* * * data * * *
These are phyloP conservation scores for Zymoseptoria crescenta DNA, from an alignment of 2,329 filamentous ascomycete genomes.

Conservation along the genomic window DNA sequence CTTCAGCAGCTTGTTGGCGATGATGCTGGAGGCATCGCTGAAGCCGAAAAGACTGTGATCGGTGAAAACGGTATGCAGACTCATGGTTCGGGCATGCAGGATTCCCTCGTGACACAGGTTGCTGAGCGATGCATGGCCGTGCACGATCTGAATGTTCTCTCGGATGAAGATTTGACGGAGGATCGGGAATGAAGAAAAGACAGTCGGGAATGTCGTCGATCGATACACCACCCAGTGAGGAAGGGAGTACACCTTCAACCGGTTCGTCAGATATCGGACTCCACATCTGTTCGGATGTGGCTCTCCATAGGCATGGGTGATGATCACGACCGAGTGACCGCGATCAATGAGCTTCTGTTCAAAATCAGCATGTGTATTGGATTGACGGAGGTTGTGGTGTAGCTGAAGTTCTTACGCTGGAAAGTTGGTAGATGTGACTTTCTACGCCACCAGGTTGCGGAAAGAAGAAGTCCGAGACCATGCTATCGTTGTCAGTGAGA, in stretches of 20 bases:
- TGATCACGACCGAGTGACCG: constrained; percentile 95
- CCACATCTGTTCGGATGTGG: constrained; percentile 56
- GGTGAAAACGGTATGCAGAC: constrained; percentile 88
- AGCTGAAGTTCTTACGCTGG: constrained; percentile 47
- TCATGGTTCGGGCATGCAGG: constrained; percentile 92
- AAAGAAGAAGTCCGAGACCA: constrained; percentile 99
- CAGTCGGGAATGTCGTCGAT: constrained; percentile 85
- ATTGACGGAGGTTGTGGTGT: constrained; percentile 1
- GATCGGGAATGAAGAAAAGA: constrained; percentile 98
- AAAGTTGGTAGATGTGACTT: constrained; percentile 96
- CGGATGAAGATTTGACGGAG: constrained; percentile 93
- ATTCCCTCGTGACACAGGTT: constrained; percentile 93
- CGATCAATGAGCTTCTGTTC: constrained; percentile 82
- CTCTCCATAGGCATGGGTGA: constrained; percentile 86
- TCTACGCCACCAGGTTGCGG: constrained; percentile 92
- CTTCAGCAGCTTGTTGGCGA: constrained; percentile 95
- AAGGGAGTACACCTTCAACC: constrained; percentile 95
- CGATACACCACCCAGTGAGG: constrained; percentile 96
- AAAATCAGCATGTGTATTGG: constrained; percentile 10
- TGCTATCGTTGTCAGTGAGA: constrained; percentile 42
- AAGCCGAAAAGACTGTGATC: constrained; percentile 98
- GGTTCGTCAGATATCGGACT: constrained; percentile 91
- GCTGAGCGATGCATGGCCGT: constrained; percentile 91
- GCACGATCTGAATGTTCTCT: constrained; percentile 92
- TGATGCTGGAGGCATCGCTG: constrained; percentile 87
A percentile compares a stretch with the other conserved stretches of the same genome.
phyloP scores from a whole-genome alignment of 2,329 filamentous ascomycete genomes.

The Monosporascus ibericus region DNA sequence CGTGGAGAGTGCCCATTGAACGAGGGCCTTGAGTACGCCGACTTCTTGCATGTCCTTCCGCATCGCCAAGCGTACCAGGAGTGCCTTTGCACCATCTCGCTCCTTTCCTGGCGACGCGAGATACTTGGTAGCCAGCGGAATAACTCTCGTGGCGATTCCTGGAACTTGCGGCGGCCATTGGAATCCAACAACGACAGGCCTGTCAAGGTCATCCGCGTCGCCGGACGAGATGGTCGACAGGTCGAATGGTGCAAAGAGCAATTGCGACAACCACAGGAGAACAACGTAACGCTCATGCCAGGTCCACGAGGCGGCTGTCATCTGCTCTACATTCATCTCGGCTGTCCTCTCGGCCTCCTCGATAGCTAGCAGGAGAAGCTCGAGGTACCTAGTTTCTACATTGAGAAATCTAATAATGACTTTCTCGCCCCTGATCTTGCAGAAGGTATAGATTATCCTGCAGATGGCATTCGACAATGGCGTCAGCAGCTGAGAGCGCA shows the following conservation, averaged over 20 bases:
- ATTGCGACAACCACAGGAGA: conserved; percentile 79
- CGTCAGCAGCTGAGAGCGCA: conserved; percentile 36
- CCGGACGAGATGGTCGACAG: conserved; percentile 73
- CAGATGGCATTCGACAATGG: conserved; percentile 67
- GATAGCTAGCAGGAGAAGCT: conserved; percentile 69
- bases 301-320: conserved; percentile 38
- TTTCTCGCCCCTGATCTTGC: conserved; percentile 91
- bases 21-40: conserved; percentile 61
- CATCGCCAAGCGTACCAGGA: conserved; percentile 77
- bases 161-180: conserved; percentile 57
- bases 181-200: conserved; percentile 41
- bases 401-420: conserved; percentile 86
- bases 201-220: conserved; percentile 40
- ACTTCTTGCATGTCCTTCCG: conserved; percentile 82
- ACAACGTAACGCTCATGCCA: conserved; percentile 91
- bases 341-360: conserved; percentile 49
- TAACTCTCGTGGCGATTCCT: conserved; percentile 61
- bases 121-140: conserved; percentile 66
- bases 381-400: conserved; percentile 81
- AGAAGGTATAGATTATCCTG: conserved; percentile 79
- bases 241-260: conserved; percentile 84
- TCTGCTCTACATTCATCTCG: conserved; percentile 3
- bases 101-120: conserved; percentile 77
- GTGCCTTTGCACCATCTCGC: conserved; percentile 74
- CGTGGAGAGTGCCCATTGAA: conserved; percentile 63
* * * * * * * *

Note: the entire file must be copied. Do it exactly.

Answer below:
These are phyloP conservation scores for Zymoseptoria crescenta DNA, from an alignment of 2,329 filamentous ascomycete genomes.

Conservation along the genomic window DNA sequence CTTCAGCAGCTTGTTGGCGATGATGCTGGAGGCATCGCTGAAGCCGAAAAGACTGTGATCGGTGAAAACGGTATGCAGACTCATGGTTCGGGCATGCAGGATTCCCTCGTGACACAGGTTGCTGAGCGATGCATGGCCGTGCACGATCTGAATGTTCTCTCGGATGAAGATTTGACGGAGGATCGGGAATGAAGAAAAGACAGTCGGGAATGTCGTCGATCGATACACCACCCAGTGAGGAAGGGAGTACACCTTCAACCGGTTCGTCAGATATCGGACTCCACATCTGTTCGGATGTGGCTCTCCATAGGCATGGGTGATGATCACGACCGAGTGACCGCGATCAATGAGCTTCTGTTCAAAATCAGCATGTGTATTGGATTGACGGAGGTTGTGGTGTAGCTGAAGTTCTTACGCTGGAAAGTTGGTAGATGTGACTTTCTACGCCACCAGGTTGCGGAAAGAAGAAGTCCGAGACCATGCTATCGTTGTCAGTGAGA, in stretches of 20 bases:
- TGATCACGACCGAGTGACCG: constrained; percentile 95
- CCACATCTGTTCGGATGTGG: constrained; percentile 56
- GGTGAAAACGGTATGCAGAC: constrained; percentile 88
- AGCTGAAGTTCTTACGCTGG: constrained; percentile 47
- TCATGGTTCGGGCATGCAGG: constrained; percentile 92
- AAAGAAGAAGTCCGAGACCA: constrained; percentile 99
- CAGTCGGGAATGTCGTCGAT: constrained; percentile 85
- ATTGACGGAGGTTGTGGTGT: constrained; percentile 1
- GATCGGGAATGAAGAAAAGA: constrained; percentile 98
- AAAGTTGGTAGATGTGACTT: constrained; percentile 96
- CGGATGAAGATTTGACGGAG: constrained; percentile 93
- ATTCCCTCGTGACACAGGTT: constrained; percentile 93
- CGATCAATGAGCTTCTGTTC: constrained; percentile 82
- CTCTCCATAGGCATGGGTGA: constrained; percentile 86
- TCTACGCCACCAGGTTGCGG: constrained; percentile 92
- CTTCAGCAGCTTGTTGGCGA: constrained; percentile 95
- AAGGGAGTACACCTTCAACC: constrained; percentile 95
- CGATACACCACCCAGTGAGG: constrained; percentile 96
- AAAATCAGCATGTGTATTGG: constrained; percentile 10
- TGCTATCGTTGTCAGTGAGA: constrained; percentile 42
- AAGCCGAAAAGACTGTGATC: constrained; percentile 98
- GGTTCGTCAGATATCGGACT: constrained; percentile 91
- GCTGAGCGATGCATGGCCGT: constrained; percentile 91
- GCACGATCTGAATGTTCTCT: constrained; percentile 92
- TGATGCTGGAGGCATCGCTG: constrained; percentile 87
A percentile compares a stretch with the other conserved stretches of the same genome.
phyloP scores from a whole-genome alignment of 2,329 filamentous ascomycete genomes.

The Monosporascus ibericus region DNA sequence CGTGGAGAGTGCCCATTGAACGAGGGCCTTGAGTACGCCGACTTCTTGCATGTCCTTCCGCATCGCCAAGCGTACCAGGAGTGCCTTTGCACCATCTCGCTCCTTTCCTGGCGACGCGAGATACTTGGTAGCCAGCGGAATAACTCTCGTGGCGATTCCTGGAACTTGCGGCGGCCATTGGAATCCAACAACGACAGGCCTGTCAAGGTCATCCGCGTCGCCGGACGAGATGGTCGACAGGTCGAATGGTGCAAAGAGCAATTGCGACAACCACAGGAGAACAACGTAACGCTCATGCCAGGTCCACGAGGCGGCTGTCATCTGCTCTACATTCATCTCGGCTGTCCTCTCGGCCTCCTCGATAGCTAGCAGGAGAAGCTCGAGGTACCTAGTTTCTACATTGAGAAATCTAATAATGACTTTCTCGCCCCTGATCTTGCAGAAGGTATAGATTATCCTGCAGATGGCATTCGACAATGGCGTCAGCAGCTGAGAGCGCA shows the following conservation, averaged over 20 bases:
- ATTGCGACAACCACAGGAGA: conserved; percentile 79
- CGTCAGCAGCTGAGAGCGCA: conserved; percentile 36
- CCGGACGAGATGGTCGACAG: conserved; percentile 73
- CAGATGGCATTCGACAATGG: conserved; percentile 67
- GATAGCTAGCAGGAGAAGCT: conserved; percentile 69
- bases 301-320: conserved; percentile 38
- TTTCTCGCCCCTGATCTTGC: conserved; percentile 91
- bases 21-40: conserved; percentile 61
- CATCGCCAAGCGTACCAGGA: conserved; percentile 77
- bases 161-180: conserved; percentile 57
- bases 181-200: conserved; percentile 41
- bases 401-420: conserved; percentile 86
- bases 201-220: conserved; percentile 40
- ACTTCTTGCATGTCCTTCCG: conserved; percentile 82
- ACAACGTAACGCTCATGCCA: conserved; percentile 91
- bases 341-360: conserved; percentile 49
- TAACTCTCGTGGCGATTCCT: conserved; percentile 61
- bases 121-140: conserved; percentile 66
- bases 381-400: conserved; percentile 81
- AGAAGGTATAGATTATCCTG: conserved; percentile 79
- bases 241-260: conserved; percentile 84
- TCTGCTCTACATTCATCTCG: conserved; percentile 3
- bases 101-120: conserved; percentile 77
- GTGCCTTTGCACCATCTCGC: conserved; percentile 74
- CGTGGAGAGTGCCCATTGAA: conserved; percentile 63